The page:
While on the subject on VMware, this might be a good chance to refer TalkinCloud readers to a pair of virtualization stories that ran on The VAR Guy, our sister site, this week: VMware launched the vCenter Operations cloud management solution, aimed at automating IT-as-a-service. And the Apple iPad is the latest VMware View client.

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The HPC in the Cloud blog reported Gemini Releases Amazon S3 Compliant Multi-Tenant Cloud Storage System in a 3/11/2011 press release:

image FOSTER CITY, Calif., March 11, 2011 -- Gemini Mobile Technologies ("Gemini") announced today that several Internet Service Providers (ISPs) and Cloud Service Providers (CSPs) have started trials of its Cloudian software.  Cloudian allows ISPs and CSPs to provide Amazon S3 compliant "Cloud Storage on Demand" services to web service providers and enterprise applications. Applications developed for the Amazon S3 API will work on a Cloudian system without modification.  Cloudian allows the same physical storage cluster to be shared by thousands of tenant users, with flexible billing based on usage and traffic.  A fully redundant Cloudian service requires only 2 PCs and scales to hundreds of PCs in multiple datacenters.

imageWeb Service Providers (e.g. gaming, SNS, file sharing, webmail) and Enterprises (e.g. ecommerce, data mining, email) are beginning to solve Big Data problems economically with NOSQL (Not Only SQL) technology, which originates from Cloud Storage technologies at Google, Facebook, and Amazon.  However, as NOSQL technologies are relatively new, early adopters are spending significant resources in the training, set up, and operations of NOSQL server clusters.  Storage OnDemand services enabled by Cloudian lower the technology and cost barriers for companies to benefit from NOSQL Technologies: companies pay for only usage and do not need to buy and operate servers and new database technologies.  Customers can choose which Cloudian enabled ISP/CSP to store their data.  In addition, Cloudian allows ISPs/CSPs to easily set up private clouds for customers requiring custom Service Level Agreements (SLAs).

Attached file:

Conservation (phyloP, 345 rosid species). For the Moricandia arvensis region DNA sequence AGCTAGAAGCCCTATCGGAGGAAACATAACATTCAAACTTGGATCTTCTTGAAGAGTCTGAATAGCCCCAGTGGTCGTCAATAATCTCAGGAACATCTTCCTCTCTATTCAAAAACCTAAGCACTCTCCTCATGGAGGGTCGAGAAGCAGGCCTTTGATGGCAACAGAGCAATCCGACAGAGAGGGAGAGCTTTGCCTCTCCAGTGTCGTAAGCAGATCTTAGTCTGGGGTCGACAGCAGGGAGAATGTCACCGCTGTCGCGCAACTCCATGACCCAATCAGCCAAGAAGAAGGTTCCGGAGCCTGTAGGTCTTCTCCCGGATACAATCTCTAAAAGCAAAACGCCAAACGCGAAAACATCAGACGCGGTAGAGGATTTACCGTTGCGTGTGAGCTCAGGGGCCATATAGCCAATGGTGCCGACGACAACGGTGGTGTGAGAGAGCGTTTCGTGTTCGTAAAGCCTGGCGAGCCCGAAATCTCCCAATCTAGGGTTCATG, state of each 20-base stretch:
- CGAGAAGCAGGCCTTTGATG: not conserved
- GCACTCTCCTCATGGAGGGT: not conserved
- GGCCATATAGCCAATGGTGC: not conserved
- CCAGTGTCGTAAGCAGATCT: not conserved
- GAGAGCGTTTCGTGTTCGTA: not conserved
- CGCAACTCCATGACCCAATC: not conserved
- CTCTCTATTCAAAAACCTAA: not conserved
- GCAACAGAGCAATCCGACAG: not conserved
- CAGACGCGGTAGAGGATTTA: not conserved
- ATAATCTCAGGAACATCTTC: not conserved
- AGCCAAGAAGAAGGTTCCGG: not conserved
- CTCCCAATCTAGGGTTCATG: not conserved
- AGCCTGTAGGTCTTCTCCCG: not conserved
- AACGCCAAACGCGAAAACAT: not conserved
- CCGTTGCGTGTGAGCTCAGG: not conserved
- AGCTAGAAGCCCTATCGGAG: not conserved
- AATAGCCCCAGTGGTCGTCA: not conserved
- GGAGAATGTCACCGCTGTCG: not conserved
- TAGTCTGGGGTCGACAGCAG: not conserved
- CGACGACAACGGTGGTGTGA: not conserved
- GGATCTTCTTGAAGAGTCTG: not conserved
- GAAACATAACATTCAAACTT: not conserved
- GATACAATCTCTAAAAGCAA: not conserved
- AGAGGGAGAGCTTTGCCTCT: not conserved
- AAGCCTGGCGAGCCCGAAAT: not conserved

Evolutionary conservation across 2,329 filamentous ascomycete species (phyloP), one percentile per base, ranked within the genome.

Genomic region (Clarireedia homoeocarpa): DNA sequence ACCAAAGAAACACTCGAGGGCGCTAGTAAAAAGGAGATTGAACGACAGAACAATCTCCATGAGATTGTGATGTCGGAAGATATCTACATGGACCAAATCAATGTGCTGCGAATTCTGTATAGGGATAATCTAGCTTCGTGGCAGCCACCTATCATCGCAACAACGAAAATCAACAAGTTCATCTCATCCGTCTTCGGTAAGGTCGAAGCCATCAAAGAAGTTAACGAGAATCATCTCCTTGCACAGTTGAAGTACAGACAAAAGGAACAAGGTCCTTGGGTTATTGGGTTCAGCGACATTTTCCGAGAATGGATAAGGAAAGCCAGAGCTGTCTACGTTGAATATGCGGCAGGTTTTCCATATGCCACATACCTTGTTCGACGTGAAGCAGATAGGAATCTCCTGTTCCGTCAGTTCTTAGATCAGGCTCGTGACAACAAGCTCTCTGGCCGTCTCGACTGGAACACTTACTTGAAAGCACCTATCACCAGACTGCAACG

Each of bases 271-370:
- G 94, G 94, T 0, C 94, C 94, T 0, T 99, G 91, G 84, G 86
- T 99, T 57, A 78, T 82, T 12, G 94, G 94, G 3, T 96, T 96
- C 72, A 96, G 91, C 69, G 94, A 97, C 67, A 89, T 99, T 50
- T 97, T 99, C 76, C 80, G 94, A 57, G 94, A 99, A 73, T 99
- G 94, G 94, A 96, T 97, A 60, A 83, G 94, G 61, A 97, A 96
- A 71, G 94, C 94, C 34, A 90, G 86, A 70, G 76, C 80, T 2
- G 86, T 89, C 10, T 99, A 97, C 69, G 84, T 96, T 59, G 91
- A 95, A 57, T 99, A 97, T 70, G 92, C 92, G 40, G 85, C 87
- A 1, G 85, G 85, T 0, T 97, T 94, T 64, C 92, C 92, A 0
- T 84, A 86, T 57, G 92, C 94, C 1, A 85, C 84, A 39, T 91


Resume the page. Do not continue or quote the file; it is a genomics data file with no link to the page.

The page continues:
"To harness the power of the Social Web, every business with an online presence must find solutions to Big Data problems," said Michael Tso, co-founder and COO of Gemini.  "With Cloudian, NOSQL Cloud Storage technology becomes easier and cheaper, giving users more choices and better service."

Cloudian currently supports the Amazon S3 REST API with a Cassandra database backend.  Future versions will support other NOSQL database backends and their native APIs.  Cloudian is available for free evaluation at:

About Gemini

Gemini is a leading provider of high-performance, cloud-enabled messaging platforms.  Gemini is a pioneer in real time Big Data and NOSQL database technology, developing the Hibari® Key Value Store, Hibari Gigabyte-Maildir Email Store, and the Cloudian™ Multi-Tenant Cloud Storage System.  Gemini has offices in San Francisco, Tokyo and Beijing.  Gemini's customers include NTT DOCOMO, NTT Resonant, Softbank Mobile, Vodafone, and Nextel International; the company also has OEM partnerships with Alcatel-Lucent and Bytemobile.  Gemini is backed by Goldman Sachs, Mitsubishi-UFG Capital, Nomura Securities, Mizuho Capital, Access, and Aplix.  For more information, visit